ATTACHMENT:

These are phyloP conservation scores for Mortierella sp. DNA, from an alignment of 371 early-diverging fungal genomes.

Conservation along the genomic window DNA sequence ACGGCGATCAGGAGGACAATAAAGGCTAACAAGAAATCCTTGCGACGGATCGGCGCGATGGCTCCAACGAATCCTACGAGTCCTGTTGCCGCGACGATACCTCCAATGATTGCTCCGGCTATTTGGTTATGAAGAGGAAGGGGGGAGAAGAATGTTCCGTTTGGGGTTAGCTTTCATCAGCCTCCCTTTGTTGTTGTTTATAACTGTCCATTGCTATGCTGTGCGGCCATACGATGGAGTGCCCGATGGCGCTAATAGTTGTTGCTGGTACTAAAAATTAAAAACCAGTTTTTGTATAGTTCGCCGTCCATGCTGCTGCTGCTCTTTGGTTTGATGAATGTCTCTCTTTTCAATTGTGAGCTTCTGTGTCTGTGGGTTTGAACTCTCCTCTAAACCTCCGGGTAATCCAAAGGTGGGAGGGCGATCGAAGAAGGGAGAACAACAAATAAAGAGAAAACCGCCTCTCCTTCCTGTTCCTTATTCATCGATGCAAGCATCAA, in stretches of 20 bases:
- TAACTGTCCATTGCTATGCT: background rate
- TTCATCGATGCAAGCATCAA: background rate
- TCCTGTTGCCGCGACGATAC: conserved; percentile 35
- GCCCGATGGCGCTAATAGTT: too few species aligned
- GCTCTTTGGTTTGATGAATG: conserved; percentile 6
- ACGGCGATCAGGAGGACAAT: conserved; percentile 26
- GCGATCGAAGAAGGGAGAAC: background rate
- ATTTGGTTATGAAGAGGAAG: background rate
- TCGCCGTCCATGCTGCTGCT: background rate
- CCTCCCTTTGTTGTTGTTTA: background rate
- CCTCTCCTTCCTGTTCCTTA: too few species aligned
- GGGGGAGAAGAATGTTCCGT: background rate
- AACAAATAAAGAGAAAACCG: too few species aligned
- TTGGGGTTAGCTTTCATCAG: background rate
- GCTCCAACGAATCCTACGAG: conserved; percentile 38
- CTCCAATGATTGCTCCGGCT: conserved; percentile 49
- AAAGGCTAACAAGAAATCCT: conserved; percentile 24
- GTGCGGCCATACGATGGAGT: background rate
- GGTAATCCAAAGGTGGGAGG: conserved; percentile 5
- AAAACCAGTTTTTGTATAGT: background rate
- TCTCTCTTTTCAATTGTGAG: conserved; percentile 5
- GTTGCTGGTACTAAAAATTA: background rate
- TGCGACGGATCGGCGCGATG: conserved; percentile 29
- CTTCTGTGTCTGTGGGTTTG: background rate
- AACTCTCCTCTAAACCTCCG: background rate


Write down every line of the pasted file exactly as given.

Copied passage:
These are phyloP conservation scores for Mortierella sp. DNA, from an alignment of 371 early-diverging fungal genomes.

Conservation along the genomic window DNA sequence ACGGCGATCAGGAGGACAATAAAGGCTAACAAGAAATCCTTGCGACGGATCGGCGCGATGGCTCCAACGAATCCTACGAGTCCTGTTGCCGCGACGATACCTCCAATGATTGCTCCGGCTATTTGGTTATGAAGAGGAAGGGGGGAGAAGAATGTTCCGTTTGGGGTTAGCTTTCATCAGCCTCCCTTTGTTGTTGTTTATAACTGTCCATTGCTATGCTGTGCGGCCATACGATGGAGTGCCCGATGGCGCTAATAGTTGTTGCTGGTACTAAAAATTAAAAACCAGTTTTTGTATAGTTCGCCGTCCATGCTGCTGCTGCTCTTTGGTTTGATGAATGTCTCTCTTTTCAATTGTGAGCTTCTGTGTCTGTGGGTTTGAACTCTCCTCTAAACCTCCGGGTAATCCAAAGGTGGGAGGGCGATCGAAGAAGGGAGAACAACAAATAAAGAGAAAACCGCCTCTCCTTCCTGTTCCTTATTCATCGATGCAAGCATCAA, in stretches of 20 bases:
- TAACTGTCCATTGCTATGCT: background rate
- TTCATCGATGCAAGCATCAA: background rate
- TCCTGTTGCCGCGACGATAC: conserved; percentile 35
- GCCCGATGGCGCTAATAGTT: too few species aligned
- GCTCTTTGGTTTGATGAATG: conserved; percentile 6
- ACGGCGATCAGGAGGACAAT: conserved; percentile 26
- GCGATCGAAGAAGGGAGAAC: background rate
- ATTTGGTTATGAAGAGGAAG: background rate
- TCGCCGTCCATGCTGCTGCT: background rate
- CCTCCCTTTGTTGTTGTTTA: background rate
- CCTCTCCTTCCTGTTCCTTA: too few species aligned
- GGGGGAGAAGAATGTTCCGT: background rate
- AACAAATAAAGAGAAAACCG: too few species aligned
- TTGGGGTTAGCTTTCATCAG: background rate
- GCTCCAACGAATCCTACGAG: conserved; percentile 38
- CTCCAATGATTGCTCCGGCT: conserved; percentile 49
- AAAGGCTAACAAGAAATCCT: conserved; percentile 24
- GTGCGGCCATACGATGGAGT: background rate
- GGTAATCCAAAGGTGGGAGG: conserved; percentile 5
- AAAACCAGTTTTTGTATAGT: background rate
- TCTCTCTTTTCAATTGTGAG: conserved; percentile 5
- GTTGCTGGTACTAAAAATTA: background rate
- TGCGACGGATCGGCGCGATG: conserved; percentile 29
- CTTCTGTGTCTGTGGGTTTG: background rate
- AACTCTCCTCTAAACCTCCG: background rate